When economic systems and constellations of state order are transformed, then the perception and description of social inequalities also change. Formerly reliable models become unsuitable because established benchmarks and institutionalized principles of incomparability such as the incomparability of citizens’ and foreigners’ entitlement to social security benefits are thrown off balance. A new language is needed in order to lend political expression to a sense of injustice about inequalities. Moreover, previously practiced forms of conflict management and institutionalized conflict resolution are no longer effective and suffer a loss of legitimacy. Furthermore, such processes of change call socio-analytical paradigms into question that were previously used to measure and classify inequalities, explain conflict situations, or provide reasons for the avoidance of conflicts.
The interdisciplinary working group will examine inequality conflicts in Europe from a sociological and historical perspective, focusing on the genesis, practice, and handling of conflicts. It will explore the modalities with which individuals or collectives express claims to equality and parity in conflict situations and question institutionalized forms of conflict management. The changing conditions for examining inequalities will be explored from the standpoint of conflict theory. The analytical starting points are the spheres of action in which conflict actors attempt to address and/or resolve problems concerning social equality and societal parity. "Beyond Social Class and Nation" (Ulrich Beck), that is, beyond the established paradigms of structural analysis, the working group’s historical and sociological focus will center on the societal asymmetries, categorizations, and value standards that are framed as unjust inequalities within the context of conflicts and are addressed and dealt with in conflict resolution. In addition, the group will examine the intersections, distinctions, and shifts which actors in a conflict―whether they are collectives, individuals, corporative entities, or government representatives―make between the conditions they define as problematic for securing their livelihoods and their claims to freedom and social recognition.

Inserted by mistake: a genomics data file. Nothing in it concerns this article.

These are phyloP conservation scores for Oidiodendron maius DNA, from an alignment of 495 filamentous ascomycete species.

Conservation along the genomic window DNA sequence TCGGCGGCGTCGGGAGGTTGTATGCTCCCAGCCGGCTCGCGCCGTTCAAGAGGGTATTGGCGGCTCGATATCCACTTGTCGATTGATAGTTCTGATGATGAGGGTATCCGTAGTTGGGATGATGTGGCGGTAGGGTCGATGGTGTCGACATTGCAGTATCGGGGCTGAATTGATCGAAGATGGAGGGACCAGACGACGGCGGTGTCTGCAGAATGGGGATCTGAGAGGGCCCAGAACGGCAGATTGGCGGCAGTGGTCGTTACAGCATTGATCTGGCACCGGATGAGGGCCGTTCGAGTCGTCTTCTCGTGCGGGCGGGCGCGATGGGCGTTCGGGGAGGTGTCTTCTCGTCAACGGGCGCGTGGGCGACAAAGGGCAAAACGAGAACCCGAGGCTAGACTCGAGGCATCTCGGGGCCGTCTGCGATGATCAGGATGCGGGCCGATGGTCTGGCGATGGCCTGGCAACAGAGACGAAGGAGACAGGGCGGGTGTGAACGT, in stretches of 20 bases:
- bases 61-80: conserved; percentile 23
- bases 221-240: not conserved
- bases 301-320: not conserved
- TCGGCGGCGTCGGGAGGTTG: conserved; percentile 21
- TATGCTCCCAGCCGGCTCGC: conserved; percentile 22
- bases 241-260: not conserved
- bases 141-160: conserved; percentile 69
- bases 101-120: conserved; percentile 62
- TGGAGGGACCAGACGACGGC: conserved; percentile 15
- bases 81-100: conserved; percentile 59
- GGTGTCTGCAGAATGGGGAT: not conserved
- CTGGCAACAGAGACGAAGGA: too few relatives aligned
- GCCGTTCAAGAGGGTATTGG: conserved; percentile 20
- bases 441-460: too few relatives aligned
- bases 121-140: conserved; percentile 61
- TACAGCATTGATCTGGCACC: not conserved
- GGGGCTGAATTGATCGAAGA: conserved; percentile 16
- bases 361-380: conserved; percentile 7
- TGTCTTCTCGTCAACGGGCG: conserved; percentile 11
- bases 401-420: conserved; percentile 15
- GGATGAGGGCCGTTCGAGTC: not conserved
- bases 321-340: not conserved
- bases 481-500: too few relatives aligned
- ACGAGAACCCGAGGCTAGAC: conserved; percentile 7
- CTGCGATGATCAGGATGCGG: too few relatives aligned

The working group combines its reflection on conflicts of inequality with its investigation of Europeanization processes in which economic regimes and/or constellations of state order are changing. Europeanization processes shift and modify benchmarks and categorizations in the determination of equality and parity. They open up possibilities for comparison, forms of mobility, and spheres of action, through which the established constellations of order in societal relationships and the norms regarding an appropriate quality of life and legitimate claims for equality and parity are challenged. In this respect, Europeanization processes lead to the emergence of conflict dynamics; how conflicts are expressed and dealt with in these contexts remain open questions.
The project draws on the results of the working group on "The Socio-Histoire of Europeanization: Social Policy, Equal Treatment, and Public Service in the Maelstrom of European Norms".
(Last modified September 2014)